PG&E Corporate Responsibility and Sustainability Report 2021

COVID-19 Response

Public Policy Engagement

As a regulated energy provider, PG&E’s business is shaped by public policy at the local, state, regional and national levels. We participate in the political process on policy matters that are important to both PG&E and our stakeholders, as the evolution of these policies plays a significant role in how we deliver safe, reliable, affordable and clean energy to customers, and defines the structure of the energy market.

Our Approach

PG&E advocates for public policies that help us to better meet the needs of our customers and coworkers, while adding value for our shareholders and furthering our goal of leadership on sustainability.

Much of our public policy work, including engagement with elected officials and policy makers, is done in collaboration with trade organizations such as the Edison Electric Institute, the American Gas Association, the Interstate Natural Gas Association of America, the Nuclear Energy Institute and the National Hydropower Association as well as other organizations such as the Natural Resources Defense Council, the Alliance to Save Energy and the Zero Emission Transportation Association. We also partner with the International Brotherhood of Electrical Workers (IBEW) and the International Federation of Professional and Technical Engineers and other labor organizations on national energy policy, and with the IBEW Local 1245, the California Coalition of Utility Employees, the California Council for Environmental and Economic Balance, and other electric or gas energy providers on state energy policy.

The Sustainability and Governance Committee of the PG&E Corporation Board of Directors maintains oversight of public policy matters. The Executive Vice President of Corporate Affairs of PG&E Corporation leads the development and implementation of PG&E’s public policy activities.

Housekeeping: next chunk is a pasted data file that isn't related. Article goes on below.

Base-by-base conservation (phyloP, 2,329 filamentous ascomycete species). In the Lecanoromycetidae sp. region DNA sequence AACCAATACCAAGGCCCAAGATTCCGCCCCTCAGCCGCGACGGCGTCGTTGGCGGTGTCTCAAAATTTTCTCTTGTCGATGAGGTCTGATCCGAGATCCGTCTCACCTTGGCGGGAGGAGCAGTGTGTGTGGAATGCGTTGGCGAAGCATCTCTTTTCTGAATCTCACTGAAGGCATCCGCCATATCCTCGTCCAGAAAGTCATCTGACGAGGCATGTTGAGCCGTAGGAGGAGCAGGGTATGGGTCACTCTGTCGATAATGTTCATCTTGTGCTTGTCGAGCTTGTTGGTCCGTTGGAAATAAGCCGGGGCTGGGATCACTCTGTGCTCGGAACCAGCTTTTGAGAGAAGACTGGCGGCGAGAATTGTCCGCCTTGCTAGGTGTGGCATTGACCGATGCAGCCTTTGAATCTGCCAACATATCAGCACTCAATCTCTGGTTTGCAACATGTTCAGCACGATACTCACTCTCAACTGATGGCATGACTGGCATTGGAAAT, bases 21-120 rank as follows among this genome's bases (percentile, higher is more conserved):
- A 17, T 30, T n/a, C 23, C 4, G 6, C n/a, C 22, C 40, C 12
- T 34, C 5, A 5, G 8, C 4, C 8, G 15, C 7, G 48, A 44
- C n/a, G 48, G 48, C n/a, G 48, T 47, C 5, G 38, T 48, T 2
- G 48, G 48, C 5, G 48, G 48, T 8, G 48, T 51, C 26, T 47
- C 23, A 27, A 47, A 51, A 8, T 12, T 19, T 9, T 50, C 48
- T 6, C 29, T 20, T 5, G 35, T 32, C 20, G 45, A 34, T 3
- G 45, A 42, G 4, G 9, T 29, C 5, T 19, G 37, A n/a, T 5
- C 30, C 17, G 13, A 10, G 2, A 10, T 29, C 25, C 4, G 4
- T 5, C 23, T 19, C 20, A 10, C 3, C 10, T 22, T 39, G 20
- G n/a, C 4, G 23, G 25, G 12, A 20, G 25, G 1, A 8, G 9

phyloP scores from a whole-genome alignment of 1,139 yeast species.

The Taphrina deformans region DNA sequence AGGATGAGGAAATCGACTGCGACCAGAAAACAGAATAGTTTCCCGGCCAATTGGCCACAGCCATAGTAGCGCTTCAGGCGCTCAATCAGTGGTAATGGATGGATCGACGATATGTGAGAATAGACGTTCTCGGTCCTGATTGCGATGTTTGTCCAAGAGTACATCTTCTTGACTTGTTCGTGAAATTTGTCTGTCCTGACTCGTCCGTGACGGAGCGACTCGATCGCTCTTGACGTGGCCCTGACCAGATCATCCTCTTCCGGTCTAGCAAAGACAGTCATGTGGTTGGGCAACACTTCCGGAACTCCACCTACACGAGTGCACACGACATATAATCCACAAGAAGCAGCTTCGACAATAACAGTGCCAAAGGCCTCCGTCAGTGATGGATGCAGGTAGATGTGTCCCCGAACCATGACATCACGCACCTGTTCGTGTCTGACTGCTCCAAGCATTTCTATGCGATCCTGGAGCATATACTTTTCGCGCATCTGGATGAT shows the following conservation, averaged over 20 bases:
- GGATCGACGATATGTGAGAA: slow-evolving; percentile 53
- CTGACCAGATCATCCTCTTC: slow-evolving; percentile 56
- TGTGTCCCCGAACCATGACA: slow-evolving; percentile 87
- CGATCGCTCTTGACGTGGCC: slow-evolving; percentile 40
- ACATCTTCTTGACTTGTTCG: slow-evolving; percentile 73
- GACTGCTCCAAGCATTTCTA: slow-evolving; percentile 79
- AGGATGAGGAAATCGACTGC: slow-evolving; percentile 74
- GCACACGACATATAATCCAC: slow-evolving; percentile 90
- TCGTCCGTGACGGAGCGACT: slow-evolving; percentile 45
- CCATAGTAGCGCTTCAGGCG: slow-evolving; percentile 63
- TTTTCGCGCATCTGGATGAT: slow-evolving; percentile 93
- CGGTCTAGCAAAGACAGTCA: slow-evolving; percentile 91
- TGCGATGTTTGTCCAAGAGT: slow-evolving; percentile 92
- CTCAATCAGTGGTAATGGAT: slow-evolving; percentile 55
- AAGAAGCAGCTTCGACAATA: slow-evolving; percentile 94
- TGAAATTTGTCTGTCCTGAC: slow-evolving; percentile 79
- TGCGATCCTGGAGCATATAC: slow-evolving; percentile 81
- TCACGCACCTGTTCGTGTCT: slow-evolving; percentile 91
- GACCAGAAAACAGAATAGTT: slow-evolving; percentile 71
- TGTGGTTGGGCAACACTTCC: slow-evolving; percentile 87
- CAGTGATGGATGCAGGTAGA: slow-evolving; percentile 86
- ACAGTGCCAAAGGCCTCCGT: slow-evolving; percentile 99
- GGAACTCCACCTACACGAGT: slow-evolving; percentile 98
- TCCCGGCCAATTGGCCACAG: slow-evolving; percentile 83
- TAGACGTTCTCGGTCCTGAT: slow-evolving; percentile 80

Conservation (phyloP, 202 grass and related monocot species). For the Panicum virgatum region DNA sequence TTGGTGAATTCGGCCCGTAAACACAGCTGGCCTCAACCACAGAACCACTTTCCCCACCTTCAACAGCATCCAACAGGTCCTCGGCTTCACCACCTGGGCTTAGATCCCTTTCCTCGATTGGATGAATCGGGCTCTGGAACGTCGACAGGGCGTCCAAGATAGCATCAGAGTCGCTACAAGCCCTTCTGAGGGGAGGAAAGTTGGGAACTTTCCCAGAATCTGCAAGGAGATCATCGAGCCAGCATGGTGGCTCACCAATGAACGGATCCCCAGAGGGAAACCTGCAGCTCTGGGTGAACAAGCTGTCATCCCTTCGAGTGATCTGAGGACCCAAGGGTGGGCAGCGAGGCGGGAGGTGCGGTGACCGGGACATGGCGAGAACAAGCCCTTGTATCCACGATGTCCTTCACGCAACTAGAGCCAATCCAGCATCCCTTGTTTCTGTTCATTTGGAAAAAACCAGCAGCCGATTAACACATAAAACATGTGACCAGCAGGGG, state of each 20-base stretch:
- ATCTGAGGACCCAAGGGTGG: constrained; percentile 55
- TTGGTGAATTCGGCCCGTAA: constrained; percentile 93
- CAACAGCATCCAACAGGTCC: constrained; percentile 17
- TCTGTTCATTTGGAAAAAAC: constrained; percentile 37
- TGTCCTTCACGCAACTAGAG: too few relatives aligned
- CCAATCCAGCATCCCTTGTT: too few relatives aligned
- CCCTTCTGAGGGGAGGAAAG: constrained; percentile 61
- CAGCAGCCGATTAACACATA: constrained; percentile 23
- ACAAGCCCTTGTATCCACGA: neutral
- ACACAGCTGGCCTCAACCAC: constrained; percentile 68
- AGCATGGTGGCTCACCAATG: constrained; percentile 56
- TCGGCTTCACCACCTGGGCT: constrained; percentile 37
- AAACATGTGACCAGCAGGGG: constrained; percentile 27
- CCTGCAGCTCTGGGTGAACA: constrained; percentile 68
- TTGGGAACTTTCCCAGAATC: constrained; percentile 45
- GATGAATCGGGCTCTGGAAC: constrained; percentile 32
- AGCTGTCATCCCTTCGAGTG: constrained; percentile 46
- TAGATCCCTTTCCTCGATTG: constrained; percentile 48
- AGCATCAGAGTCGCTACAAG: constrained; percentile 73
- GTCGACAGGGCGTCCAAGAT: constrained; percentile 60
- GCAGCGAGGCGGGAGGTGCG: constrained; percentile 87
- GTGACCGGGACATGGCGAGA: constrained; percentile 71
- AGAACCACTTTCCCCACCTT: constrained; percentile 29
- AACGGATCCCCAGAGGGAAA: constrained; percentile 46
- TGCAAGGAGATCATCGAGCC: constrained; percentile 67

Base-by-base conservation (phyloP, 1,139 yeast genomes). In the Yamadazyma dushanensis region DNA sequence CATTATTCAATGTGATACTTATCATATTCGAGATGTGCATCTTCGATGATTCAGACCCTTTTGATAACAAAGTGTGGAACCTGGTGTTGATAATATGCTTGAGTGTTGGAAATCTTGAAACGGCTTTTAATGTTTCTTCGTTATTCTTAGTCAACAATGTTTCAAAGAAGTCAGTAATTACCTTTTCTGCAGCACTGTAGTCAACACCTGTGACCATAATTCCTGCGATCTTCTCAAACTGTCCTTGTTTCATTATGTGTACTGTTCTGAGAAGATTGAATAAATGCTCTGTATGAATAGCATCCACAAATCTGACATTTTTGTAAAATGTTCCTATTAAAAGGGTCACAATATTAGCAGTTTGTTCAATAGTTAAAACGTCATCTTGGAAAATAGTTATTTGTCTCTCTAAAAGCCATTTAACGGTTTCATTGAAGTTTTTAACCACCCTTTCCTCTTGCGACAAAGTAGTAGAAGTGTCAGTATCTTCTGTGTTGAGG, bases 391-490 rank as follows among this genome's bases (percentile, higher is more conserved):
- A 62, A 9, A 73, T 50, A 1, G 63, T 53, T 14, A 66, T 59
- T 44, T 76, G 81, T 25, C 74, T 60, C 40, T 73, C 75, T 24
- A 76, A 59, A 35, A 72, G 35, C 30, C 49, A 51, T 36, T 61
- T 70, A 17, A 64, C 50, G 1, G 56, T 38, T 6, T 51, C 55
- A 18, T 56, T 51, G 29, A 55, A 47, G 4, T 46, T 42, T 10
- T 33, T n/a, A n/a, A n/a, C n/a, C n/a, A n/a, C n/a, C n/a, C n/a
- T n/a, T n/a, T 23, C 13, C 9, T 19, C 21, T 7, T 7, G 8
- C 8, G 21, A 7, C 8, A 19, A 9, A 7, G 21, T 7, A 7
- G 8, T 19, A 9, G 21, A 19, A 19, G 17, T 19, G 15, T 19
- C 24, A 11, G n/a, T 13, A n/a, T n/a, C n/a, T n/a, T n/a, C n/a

The Sustainability and Governance Committee reviews PG&E’s political contributions program. The PG&E Corporation and Pacific Gas and Electric Company Boards of Directors establish management approval limits for political contributions from PG&E to candidates, measures, initiatives, corporate political action committees and certain other organizations that may engage in political activity. These approval authorizations may be delegated further within PG&E. The Sustainability and Governance Committee also directs the preparation of an annual report detailing political contributions made by PG&E during the preceding year.

PG&E Corporation and its affiliates and subsidiaries are committed to fully complying with all applicable federal, state, local and foreign political laws, and to maintaining the highest ethical standards in the way we conduct our business.

PG&E makes corporate political contributions to:

  • Candidates for state and local office,
  • Political action committees (PACs),
  • Political parties and other organizations that engage in voter registration and similar activities that encourage citizen involvement in the political process, and
  • Nonprofit organizations, including those formed under Sections 501(c)(4) and 527 of the Internal Revenue Code.

Along with civic, charitable and volunteer activities, coworkers can participate in PG&E’s political engagement. All eligible coworkers may make voluntary contributions to the following PACs: PG&E Corporation Employees EnergyPAC and Pacific Gas and Electric Company State and Local PAC. PAC contributions go directly to support candidates for elective office and political parties at both the federal and state levels, as well as other political action committees. By law, PG&E cannot use corporate funds to make contributions to federal candidates.

2020 Milestones

Public Policy Issues at the State Level